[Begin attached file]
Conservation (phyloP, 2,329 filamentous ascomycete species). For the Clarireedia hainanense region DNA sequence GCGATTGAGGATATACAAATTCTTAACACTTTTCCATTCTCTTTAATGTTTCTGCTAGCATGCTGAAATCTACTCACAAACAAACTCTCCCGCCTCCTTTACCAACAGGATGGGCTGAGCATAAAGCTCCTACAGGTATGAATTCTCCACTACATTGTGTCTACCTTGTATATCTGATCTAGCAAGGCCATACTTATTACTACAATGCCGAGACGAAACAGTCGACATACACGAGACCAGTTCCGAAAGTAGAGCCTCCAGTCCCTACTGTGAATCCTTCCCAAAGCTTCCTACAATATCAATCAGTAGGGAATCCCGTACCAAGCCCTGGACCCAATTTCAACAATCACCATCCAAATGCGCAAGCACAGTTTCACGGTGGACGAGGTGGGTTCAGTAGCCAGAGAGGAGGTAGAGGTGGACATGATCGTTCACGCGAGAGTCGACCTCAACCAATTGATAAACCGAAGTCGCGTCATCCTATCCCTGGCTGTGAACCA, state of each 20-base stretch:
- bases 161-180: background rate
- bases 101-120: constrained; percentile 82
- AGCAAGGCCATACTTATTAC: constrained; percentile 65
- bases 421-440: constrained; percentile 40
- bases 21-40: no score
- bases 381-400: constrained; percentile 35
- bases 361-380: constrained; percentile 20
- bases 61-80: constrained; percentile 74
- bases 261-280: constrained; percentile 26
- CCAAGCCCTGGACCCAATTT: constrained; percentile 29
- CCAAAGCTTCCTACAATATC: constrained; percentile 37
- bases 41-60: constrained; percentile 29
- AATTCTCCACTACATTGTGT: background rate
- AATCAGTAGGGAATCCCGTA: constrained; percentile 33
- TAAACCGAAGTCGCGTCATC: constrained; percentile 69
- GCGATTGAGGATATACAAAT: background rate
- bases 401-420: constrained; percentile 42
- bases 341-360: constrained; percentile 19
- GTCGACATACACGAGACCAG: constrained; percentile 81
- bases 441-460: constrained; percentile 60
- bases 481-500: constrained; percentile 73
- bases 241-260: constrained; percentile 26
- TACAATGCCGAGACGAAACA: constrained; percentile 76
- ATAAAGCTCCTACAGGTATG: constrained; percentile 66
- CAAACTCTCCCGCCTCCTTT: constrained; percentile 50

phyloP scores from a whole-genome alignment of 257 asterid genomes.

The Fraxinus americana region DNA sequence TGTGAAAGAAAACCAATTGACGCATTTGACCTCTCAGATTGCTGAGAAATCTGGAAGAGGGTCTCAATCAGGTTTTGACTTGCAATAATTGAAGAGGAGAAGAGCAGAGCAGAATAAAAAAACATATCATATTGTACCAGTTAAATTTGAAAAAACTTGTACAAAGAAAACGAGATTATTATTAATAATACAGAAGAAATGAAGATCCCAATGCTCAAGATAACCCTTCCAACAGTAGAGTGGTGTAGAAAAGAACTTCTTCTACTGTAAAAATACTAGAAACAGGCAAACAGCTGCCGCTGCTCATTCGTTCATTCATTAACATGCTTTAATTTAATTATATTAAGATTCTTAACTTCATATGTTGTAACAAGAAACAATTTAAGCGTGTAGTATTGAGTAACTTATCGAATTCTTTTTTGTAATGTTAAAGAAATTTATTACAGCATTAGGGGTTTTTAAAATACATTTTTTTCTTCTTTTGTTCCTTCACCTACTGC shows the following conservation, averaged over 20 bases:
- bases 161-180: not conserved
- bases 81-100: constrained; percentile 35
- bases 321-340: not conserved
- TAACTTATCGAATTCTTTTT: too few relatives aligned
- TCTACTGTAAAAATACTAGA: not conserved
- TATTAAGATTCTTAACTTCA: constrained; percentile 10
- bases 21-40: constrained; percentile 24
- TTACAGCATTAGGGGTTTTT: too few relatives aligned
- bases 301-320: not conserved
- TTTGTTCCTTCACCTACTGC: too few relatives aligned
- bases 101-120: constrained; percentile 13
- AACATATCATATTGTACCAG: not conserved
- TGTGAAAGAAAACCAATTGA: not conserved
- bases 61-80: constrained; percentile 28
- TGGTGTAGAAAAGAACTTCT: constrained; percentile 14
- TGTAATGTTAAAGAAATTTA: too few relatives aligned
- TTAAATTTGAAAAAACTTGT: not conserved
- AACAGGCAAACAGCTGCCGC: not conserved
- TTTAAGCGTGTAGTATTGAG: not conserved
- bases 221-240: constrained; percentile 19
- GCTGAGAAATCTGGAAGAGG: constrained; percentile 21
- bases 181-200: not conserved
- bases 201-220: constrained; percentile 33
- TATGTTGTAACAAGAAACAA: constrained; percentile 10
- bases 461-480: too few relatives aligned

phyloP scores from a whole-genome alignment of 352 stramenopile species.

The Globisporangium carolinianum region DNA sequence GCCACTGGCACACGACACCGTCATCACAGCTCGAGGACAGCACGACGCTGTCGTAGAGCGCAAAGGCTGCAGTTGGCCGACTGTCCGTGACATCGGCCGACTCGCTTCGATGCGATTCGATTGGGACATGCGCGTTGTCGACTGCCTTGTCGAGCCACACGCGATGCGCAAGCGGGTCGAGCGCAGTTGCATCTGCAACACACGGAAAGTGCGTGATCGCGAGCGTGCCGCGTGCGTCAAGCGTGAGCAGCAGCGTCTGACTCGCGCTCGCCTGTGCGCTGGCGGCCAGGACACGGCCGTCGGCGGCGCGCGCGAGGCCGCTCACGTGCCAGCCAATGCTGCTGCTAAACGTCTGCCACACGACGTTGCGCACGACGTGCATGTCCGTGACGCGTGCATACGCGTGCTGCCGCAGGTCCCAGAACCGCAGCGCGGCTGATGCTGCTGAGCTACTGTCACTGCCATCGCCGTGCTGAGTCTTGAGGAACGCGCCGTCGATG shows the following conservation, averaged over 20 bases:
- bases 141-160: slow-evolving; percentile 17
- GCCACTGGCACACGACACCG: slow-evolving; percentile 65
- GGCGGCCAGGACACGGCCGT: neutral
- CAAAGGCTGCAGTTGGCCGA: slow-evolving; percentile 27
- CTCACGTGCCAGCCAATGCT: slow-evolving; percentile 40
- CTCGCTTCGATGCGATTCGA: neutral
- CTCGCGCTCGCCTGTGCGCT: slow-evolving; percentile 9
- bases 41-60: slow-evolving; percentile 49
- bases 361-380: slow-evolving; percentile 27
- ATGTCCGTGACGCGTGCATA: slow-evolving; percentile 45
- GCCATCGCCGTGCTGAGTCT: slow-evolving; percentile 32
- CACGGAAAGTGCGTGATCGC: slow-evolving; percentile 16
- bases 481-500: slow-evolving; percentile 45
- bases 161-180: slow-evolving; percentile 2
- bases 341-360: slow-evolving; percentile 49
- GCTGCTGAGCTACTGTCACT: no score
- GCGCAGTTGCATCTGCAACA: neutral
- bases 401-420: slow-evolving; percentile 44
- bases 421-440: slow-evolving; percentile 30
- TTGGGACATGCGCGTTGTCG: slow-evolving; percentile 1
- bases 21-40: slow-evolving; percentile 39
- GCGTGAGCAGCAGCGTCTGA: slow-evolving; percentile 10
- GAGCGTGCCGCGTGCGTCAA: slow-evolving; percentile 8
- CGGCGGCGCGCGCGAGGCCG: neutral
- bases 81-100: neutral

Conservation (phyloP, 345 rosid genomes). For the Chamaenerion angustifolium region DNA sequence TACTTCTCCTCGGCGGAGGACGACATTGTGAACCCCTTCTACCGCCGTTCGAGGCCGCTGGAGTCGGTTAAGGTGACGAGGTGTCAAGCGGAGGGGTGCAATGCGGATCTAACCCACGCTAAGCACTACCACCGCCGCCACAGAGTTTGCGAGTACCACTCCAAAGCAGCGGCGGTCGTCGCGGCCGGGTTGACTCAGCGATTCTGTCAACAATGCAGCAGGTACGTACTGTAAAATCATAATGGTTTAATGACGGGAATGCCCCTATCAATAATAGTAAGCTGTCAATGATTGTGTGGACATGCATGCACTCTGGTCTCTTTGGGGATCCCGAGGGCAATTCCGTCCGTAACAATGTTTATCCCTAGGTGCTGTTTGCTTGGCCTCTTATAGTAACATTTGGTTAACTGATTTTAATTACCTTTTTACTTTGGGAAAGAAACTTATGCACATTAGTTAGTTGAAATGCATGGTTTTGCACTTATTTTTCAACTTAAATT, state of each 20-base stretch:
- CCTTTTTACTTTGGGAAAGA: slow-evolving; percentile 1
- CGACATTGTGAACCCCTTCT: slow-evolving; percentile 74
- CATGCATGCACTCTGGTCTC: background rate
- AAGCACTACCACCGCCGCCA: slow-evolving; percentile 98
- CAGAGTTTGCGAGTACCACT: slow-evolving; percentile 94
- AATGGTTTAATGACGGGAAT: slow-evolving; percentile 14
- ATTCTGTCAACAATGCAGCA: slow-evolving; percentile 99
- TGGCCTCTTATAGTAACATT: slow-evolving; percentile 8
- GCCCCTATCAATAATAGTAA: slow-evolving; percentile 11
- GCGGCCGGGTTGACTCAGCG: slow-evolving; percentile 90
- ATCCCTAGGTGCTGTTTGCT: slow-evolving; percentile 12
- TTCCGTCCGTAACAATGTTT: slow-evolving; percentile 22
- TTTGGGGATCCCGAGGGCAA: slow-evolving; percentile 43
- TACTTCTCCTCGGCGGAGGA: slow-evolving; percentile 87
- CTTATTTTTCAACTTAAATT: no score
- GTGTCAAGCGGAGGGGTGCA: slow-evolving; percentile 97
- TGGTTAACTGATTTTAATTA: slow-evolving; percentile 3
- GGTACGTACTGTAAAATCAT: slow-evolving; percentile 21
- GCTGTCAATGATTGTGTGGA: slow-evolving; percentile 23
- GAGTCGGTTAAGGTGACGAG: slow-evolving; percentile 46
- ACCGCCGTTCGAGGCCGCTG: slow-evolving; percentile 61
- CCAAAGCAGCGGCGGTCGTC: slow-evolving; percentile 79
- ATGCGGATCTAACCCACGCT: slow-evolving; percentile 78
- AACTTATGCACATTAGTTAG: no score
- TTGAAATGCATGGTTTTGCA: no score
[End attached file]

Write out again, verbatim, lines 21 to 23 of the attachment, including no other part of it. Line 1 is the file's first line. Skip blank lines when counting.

- bases 441-460: constrained; percentile 60
- bases 481-500: constrained; percentile 73
- bases 241-260: constrained; percentile 26